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Sunday, Sep 22, 2019

Why Gujjars in Rajasthan are on protest? All you need to know

The agitation by the Gujjar community demanding five per cent quota in jobs and educational institutes turned violent in Dholpur district on Sunday as shots were fired and three police vehicles torched.

india Updated: Feb 10, 2019 19:34 IST
Rakesh Goswami
Rakesh Goswami
Hindustan Times, Jaipur
Members of the Gujjar community hold a dharna demanding reservation, in Sawai Madhopur, Saturday, Feb 9, 2019.
Members of the Gujjar community hold a dharna demanding reservation, in Sawai Madhopur, Saturday, Feb 9, 2019. (PTI file photo)
         

The agitation by the Gujjar community demanding five per cent quota in jobs and educational institutes turned violent in Dholpur district on Sunday as shots were fired and three police vehicles torched. The police said protesters pelted stones, injuring four people. The police had to lob tear gas shells to disperse the crowd. Here’s an explainer on the quota stir:

Who are Gujjars?

It is a pastoral community. As per the 1931 caste census, Gujjars constitute about 5% of Rajasthan’s population. They are present in around 21 districts. Traditionally, they have been BJP supporters.

What is their demand?

They are demanding 5% reservation under special backwards classes (SBC) category. The community began its fight for reservation in 2006 when it demanded inclusion in the Scheduled Tribe (ST) reservation. The Gujjars were covered under OBC reservation since 1994. After the Chopra Committee report said Gujjars could not be given ST status, the community settled for 5% reservation under a new SBC category. But because this took the total reservation in the state beyond the 50% ceiling set by the Supreme Court, the Rajasthan high court quashed it.

Has any government given them 5% SBC quota?

Yes. The Vasundhara Raje-led BJP government in 2008 brought a bill for 5% SBC reservation to Gujjars and four other communities (Banjara/Baldia/Labana, Gadia-Lohar/Gadalia, Raika/Rebari and Gadaria). The HC stayed the law on December 22, 2010, and asked the state to present quantifiable data to support reservation under SBC.

The government later repealed the 2008 Act and introduced a new bill in Assembly in September 2015, called the Rajasthan Special Backward Classes (Reservation of Seats in Educational Institutes in the State and of Appointments and Posts in Services under the State) Bill, 2015.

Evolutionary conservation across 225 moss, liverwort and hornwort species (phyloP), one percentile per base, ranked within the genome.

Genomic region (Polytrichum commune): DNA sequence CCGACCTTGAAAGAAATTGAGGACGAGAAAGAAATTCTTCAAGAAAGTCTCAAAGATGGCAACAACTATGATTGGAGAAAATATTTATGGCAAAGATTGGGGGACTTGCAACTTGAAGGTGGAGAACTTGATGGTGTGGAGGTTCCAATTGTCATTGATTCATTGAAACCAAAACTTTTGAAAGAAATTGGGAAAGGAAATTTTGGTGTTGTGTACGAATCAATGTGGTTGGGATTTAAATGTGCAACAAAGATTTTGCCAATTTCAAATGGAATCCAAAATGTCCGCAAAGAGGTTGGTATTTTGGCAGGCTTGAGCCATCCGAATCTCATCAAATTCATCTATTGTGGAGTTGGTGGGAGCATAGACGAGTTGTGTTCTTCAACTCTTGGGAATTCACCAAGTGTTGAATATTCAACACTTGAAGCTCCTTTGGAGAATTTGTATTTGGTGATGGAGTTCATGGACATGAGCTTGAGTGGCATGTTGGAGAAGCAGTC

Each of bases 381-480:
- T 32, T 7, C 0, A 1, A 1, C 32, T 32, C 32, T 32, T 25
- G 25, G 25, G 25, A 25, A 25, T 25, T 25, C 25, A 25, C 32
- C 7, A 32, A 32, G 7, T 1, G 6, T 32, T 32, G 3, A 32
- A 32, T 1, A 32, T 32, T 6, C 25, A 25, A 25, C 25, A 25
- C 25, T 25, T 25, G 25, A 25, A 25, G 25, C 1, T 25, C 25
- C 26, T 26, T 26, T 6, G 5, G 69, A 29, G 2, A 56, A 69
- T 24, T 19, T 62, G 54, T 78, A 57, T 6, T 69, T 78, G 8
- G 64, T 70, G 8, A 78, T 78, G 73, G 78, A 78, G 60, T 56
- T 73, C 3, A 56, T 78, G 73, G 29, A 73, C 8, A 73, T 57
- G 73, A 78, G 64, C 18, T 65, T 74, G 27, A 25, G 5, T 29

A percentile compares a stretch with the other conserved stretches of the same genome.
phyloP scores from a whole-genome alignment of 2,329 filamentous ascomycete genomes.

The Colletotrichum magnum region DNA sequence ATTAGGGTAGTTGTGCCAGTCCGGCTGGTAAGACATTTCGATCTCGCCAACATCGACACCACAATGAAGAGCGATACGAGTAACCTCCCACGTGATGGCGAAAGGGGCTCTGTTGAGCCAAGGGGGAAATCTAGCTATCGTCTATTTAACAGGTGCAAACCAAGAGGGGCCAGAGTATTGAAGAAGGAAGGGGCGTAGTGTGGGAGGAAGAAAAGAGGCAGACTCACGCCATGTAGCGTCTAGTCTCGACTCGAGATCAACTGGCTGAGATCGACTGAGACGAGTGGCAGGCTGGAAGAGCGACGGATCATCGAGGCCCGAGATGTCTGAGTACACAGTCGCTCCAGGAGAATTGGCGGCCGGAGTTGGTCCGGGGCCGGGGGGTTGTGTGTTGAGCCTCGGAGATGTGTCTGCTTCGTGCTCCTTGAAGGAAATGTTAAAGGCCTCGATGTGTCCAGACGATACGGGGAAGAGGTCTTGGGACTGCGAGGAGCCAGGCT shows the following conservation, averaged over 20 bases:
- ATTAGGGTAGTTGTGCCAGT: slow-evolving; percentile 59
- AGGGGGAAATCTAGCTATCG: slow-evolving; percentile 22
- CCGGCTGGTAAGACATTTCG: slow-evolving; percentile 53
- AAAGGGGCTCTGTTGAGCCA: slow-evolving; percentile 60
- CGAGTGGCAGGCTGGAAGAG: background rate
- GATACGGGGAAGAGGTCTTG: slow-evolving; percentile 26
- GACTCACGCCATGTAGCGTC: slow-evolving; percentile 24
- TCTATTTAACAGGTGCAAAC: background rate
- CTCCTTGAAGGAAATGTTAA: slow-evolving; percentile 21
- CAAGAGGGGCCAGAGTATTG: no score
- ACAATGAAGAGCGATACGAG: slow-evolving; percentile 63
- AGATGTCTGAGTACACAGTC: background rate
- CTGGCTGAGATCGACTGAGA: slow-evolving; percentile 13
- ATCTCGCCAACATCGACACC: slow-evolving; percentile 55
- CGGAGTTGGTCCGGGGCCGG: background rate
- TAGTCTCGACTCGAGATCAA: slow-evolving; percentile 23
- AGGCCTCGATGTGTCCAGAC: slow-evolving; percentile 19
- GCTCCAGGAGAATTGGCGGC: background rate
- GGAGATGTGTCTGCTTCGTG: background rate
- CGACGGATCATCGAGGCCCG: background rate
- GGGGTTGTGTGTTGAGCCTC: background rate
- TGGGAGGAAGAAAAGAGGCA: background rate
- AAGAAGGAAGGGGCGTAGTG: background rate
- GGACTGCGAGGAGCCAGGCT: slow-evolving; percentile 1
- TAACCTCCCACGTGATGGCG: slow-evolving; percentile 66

A notification for this was issued on October 16, 2015. Rajasthan HC struck it down on December 9, 2016 on the ground that the 5% reservation crossed the 50% limit for quota in education and jobs.

The Rajasthan government brought a bill in Assembly in 2017 to raise the other backward class (OBC) quota from the present 21% to 26% for granting 5% reservation to Gujjars and other castes. This, too, was struck down by the high court.

Also read | Gujjar quota stir turns violent as agitators open fire, burn vehicles

What is the current status of reservation in Rajasthan?

Currently, they can avail 1% reservation under most backward class (MBC) category apart from the benefit of OBC reservation. Reservation in the state stands at 50% – 16% to SC, 12% to ST, 21% to OBC and 1% to Gujjars.

Is this the first time Gujjars have blocked train traffic?

No. In May 2008, they laid siege to the Delhi-Mumbai rail route at Pilukapura near Bayana in Bharatpur district. They lynched a cop near the rail line leading police firing that claimed 15 lives. The next day, more Gujjars were killed in police firing in Sikandara in Dausa district.

They blocked the tracks in Pilukapura in December 2010 and May 2015 also but there was no violence.

In May 2007, Gujjars blocked Agra-Jaipur national highway at Peepalkheda and Patoli. 28 people were killed in police firing.

So far, the Gujjars have lost more than 70 people to police firing and clashes with the Meenas, who were opposing their demand for ST status in 2007.

Who is leading them?

Colonel (retd) Kirori Singh Bainsla has been leading the community since 2006 when they uprooted railway tracks in Hindaun City in Karauli district. Colonel Bainsla, 85, contested 2009 Lok Sabha election on BJP ticket and lost by 317 votes. In February 2019, his son Vijay Singh Bainsla also became part of the agitation as his deputy.

Also read | Gujjars reject government’s invitation for talks

First Published: Feb 10, 2019 18:43 IST